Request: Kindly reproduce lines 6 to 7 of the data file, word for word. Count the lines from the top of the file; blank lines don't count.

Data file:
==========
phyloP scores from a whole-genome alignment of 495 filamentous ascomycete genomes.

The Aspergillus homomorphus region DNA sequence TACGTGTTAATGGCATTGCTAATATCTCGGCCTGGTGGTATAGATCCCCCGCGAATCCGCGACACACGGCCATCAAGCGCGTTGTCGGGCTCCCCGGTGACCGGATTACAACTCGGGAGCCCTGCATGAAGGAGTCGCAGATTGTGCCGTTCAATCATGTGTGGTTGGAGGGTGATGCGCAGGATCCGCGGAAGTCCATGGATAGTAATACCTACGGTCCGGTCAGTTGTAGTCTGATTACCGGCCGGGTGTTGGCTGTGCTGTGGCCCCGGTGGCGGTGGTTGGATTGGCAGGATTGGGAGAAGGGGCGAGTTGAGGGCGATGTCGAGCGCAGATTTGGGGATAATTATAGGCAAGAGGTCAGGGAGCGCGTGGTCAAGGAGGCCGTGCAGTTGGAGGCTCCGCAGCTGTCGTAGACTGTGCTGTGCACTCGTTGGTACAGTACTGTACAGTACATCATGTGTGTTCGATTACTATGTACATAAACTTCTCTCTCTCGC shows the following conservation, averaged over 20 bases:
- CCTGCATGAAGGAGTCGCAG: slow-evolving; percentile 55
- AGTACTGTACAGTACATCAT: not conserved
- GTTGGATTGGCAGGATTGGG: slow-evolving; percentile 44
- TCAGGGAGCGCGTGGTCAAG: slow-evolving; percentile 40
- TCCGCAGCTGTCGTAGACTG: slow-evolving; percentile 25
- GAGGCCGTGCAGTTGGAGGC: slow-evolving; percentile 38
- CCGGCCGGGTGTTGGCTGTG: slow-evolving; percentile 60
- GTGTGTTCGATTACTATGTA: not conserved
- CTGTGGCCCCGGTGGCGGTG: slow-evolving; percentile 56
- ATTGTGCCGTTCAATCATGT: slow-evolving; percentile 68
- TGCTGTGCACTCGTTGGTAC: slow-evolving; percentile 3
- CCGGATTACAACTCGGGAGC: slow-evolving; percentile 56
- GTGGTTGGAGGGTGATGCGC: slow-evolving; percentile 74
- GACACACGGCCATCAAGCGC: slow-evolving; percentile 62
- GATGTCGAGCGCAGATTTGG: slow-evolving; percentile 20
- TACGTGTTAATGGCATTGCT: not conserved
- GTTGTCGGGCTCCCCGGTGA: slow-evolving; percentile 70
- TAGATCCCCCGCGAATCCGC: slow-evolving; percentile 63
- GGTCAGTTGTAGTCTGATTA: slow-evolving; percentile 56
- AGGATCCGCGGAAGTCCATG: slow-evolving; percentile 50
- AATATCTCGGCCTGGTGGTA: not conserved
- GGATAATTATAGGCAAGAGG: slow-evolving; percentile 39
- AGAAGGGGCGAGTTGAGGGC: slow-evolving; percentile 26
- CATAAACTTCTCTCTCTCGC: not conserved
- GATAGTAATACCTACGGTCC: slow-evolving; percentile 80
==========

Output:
- TCAGGGAGCGCGTGGTCAAG: slow-evolving; percentile 40
- TCCGCAGCTGTCGTAGACTG: slow-evolving; percentile 25